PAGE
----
A new study from the England’s Northumbria University breaks down the science of sexy dancing.
Think you’re a sexy dancer? A new study out of Northumbria University in the U.K. breaks down which dance moves really attract women to men.
ANCHOR: “This is apparently the bad dancer, and this is apparently the moves that don’t turn women on. They follow these guys, they didn’t want the women to know what they look like. They just want to study the moves. The 35 women they studied said this is not hot. Now skip to the next guy who is apparently the good dancer, the hot dancer. And these apparently are the moves that get the ladies excited.”
WOMAN ANCHOR: “Oh nooo.” (CNN)
The animated dancing figures were actually created from real men dancing in a lab. They were recorded by 12 cameras with sensors and then made into the digital figures the women saw. The BBC reports the whole study was actually inspired by observations in nature: “The experiment was inspired by watching birds, like many animals they use movement as part of a courtship ritual to show they have good genetics. Scientists say the same may well be true of people. They found form blood tests that those who dance well are healthier.”
Sky News from the UK breaks down the study with professional dancer “Supple”, who wasn’t too surprised that the bigger and more varied dance moves were seen as more attractive: “To me this is an obvious fact, because dancing is a form of expression. People in general are attracted to people who can express themselves really well. So anything that kind of springs up and gets people’s attention is something that would be naturally attractive whether to male or female.”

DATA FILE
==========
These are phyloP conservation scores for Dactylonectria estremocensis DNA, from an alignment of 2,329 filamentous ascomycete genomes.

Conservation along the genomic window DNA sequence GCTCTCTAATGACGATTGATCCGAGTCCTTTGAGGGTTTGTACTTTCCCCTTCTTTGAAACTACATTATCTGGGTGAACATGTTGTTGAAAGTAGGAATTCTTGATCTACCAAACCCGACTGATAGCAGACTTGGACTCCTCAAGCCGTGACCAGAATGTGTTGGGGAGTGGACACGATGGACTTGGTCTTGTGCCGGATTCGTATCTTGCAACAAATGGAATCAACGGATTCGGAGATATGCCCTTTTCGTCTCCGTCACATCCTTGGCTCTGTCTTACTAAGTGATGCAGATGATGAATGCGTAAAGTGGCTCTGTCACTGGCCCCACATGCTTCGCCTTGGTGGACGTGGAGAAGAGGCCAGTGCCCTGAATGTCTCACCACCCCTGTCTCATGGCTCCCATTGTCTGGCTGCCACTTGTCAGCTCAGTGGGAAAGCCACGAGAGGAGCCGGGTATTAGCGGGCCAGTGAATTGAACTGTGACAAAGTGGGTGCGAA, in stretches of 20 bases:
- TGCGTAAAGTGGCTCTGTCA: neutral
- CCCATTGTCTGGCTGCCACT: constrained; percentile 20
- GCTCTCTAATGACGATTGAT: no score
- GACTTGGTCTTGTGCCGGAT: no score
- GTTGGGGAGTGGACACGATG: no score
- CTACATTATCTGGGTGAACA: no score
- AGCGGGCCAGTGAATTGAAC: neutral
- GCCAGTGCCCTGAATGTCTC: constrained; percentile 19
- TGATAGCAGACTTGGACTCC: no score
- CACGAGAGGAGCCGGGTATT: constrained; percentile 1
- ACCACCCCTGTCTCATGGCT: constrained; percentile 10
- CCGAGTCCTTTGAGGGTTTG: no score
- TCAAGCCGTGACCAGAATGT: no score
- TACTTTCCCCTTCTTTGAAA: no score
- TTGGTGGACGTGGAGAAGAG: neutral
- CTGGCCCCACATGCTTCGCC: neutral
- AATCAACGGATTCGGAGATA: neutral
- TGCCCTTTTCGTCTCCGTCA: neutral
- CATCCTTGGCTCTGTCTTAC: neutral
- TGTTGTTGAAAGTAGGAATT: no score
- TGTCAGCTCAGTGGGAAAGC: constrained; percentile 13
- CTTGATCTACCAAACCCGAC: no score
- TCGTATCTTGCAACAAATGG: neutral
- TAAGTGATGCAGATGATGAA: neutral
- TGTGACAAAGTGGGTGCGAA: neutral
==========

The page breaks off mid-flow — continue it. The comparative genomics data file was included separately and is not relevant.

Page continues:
Finally, the Fox and Friends crew show off some dance moves, but it doesn’t look like one crew member was paying quite enough attention to the computer-animated dancers in the study.
DOOCY: “When you do the little thing when you just barely move your feet or just the little shimmy, they don’t like it. Now women love that… now get the breathalyzer.”
Now that you know the science — are you gonna change how you get your groove on?
Writer: Paul Rolfe
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